Let’s frame this at a high level first: What is performance attribution? Performance attribution is an integral part of the investment process that helps to close the feedback loop by explaining the drivers of benchmark relative over- or under-performance.
Drilling down a bit: Why is performance attribution important? This is not a trick question. Attribution analysis is used in several ways across firms and their clients. Portfolio managers use it in support/defense of their investment thesis. Sales and Marketing teams use it in asset gathering and retention. Clients rely on it to determine how their investment selections are subscribing to given mandates and how they are performing against passive alternatives. These are just the common use cases.
Diving in even deeper: How should I use performance attribution for (insert asset class here)? This brings us to the crux of the matter. While attribution has a definite science behind it, it is also an art. One size does not fit all!
With equity portfolios most us are happy to run with a standard Brinson approach, where we view the performance return as the combined result of changes in the values of the portfolio’s assets, grouped by sector, country, or some fundamental value (e.g., market cap, P/E quintile). We are happy to explain the portfolio’s performance in terms of whether we were overweight or underweight each group or partition relative to the benchmark, and in terms of whether each group performed better in the portfolio or benchmark. This is intuitive and easy to understand.
Fixed income tends to be a different beast though, where taking the same approach as we do with equities doesn’t work. This is because the drivers of total return for fixed income instruments are more complex than in the equity space. Fixed income attribution has to go further than identifying how much asset values change over time; it should try to identify the reasons for these changes.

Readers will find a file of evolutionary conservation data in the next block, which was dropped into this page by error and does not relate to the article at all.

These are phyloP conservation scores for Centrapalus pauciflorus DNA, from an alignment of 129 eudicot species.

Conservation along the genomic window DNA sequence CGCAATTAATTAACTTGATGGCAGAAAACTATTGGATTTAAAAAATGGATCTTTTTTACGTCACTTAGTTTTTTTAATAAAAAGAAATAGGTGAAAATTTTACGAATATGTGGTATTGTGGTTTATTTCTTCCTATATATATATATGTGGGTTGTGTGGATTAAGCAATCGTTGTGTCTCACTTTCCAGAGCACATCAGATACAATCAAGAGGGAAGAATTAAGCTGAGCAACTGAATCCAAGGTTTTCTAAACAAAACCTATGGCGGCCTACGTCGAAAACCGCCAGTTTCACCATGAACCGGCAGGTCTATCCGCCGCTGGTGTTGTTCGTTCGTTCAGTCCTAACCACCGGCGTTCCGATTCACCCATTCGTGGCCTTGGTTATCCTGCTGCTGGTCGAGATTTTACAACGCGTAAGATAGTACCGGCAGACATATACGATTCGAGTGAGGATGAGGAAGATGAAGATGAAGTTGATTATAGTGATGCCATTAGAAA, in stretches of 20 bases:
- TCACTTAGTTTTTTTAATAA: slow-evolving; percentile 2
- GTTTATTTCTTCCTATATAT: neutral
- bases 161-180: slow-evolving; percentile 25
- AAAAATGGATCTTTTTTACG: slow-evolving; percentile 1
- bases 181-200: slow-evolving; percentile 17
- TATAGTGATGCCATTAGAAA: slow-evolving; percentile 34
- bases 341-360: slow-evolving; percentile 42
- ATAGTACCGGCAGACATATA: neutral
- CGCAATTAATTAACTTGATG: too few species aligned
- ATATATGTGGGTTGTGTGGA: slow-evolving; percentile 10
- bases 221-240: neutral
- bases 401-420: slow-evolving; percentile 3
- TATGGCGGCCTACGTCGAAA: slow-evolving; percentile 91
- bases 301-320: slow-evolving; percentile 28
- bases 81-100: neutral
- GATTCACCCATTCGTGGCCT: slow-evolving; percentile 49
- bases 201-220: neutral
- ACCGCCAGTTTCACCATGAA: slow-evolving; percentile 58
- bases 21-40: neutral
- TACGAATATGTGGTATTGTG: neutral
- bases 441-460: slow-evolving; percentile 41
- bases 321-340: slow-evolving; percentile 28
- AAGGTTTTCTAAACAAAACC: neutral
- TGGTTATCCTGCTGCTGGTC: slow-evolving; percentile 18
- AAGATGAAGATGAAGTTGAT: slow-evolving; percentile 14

While fixed income attribution has evolved dramatically over the past decade or so, two commonly held perceptions remain: 1) it’s hard to understand and 2) it’s hard to implement. These perceptions are often cited to explain why fixed income attribution is a less successful and under-used technique relative to equity attribution. Let’s address each of these in turn.
It’s Hard to Understand
There is some truth to this, but hear me out as to why I believe this is becoming less of an issue. When I first got started with fixed income attribution, there was no generally accepted model or approach as is seen with equities. Fast forward to today. While nuances across providers persist, a general approach of looking at rate and curve exposure plus excess return has become a common starting point. Empirically it is accepted that the level of duration and key rate exposure typically represent the lion’s share of a fixed income instrument’s total return.
Once we account for this, the excess return becomes an exercise in matching the attribution model components with the investment process. There is still not a “one size fits all” approach across providers or the industry, but I would posit that this demand for flexibility allows for more meaningful communication around the investment process and corresponding results.
It’s important to not overcomplicate the analysis or make the overriding assumption that every effect is necessary. In the case of the latter, take the application of inflation effects to a portfolio of nominal bonds.
We can also simplify the vocabulary to make it easier to understand. For example, instead of talking about rolldown effect, let’s talk about how much of the change in the prices of the portfolio’s bonds resulted from the fact that as bonds get closer to the date on which they will be repaid, their market price gets closer to the amount that will be repaid. Over a calendar quarter, the bonds in a portfolio move three months closer to their maturity date and so their market prices will move closer to the redemption amounts. This will contribute to the portfolio’s performance over the measurement period. Conceptually that is much easier to understand than talking about a rolldown effect.